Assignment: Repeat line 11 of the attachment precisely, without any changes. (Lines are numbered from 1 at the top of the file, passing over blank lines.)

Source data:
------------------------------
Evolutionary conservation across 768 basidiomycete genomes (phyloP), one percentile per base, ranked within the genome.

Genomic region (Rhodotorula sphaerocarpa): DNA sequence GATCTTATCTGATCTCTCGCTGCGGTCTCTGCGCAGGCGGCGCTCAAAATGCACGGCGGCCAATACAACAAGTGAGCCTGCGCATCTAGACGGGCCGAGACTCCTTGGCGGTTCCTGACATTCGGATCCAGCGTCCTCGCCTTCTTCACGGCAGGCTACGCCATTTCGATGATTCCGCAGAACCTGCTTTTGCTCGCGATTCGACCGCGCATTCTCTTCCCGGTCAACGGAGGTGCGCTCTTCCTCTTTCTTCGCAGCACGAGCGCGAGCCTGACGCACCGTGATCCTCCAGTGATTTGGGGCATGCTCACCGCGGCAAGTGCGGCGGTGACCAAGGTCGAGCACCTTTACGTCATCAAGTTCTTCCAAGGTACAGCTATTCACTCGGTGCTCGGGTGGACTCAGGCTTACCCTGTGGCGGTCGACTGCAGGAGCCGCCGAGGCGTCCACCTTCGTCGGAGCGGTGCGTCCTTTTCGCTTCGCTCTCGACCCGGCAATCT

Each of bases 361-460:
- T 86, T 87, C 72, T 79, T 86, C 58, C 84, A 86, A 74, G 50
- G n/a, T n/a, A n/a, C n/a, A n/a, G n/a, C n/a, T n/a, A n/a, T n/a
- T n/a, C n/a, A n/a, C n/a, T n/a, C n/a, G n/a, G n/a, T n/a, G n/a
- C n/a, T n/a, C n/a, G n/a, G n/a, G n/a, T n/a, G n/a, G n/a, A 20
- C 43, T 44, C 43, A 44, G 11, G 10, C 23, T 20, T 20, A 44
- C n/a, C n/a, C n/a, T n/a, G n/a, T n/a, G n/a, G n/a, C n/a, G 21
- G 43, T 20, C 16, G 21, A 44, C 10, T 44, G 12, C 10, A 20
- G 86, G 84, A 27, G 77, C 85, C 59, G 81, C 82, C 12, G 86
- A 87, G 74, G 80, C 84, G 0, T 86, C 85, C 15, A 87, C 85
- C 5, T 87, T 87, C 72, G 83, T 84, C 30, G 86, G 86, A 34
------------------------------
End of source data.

- G 86, G 84, A 27, G 77, C 85, C 59, G 81, C 82, C 12, G 86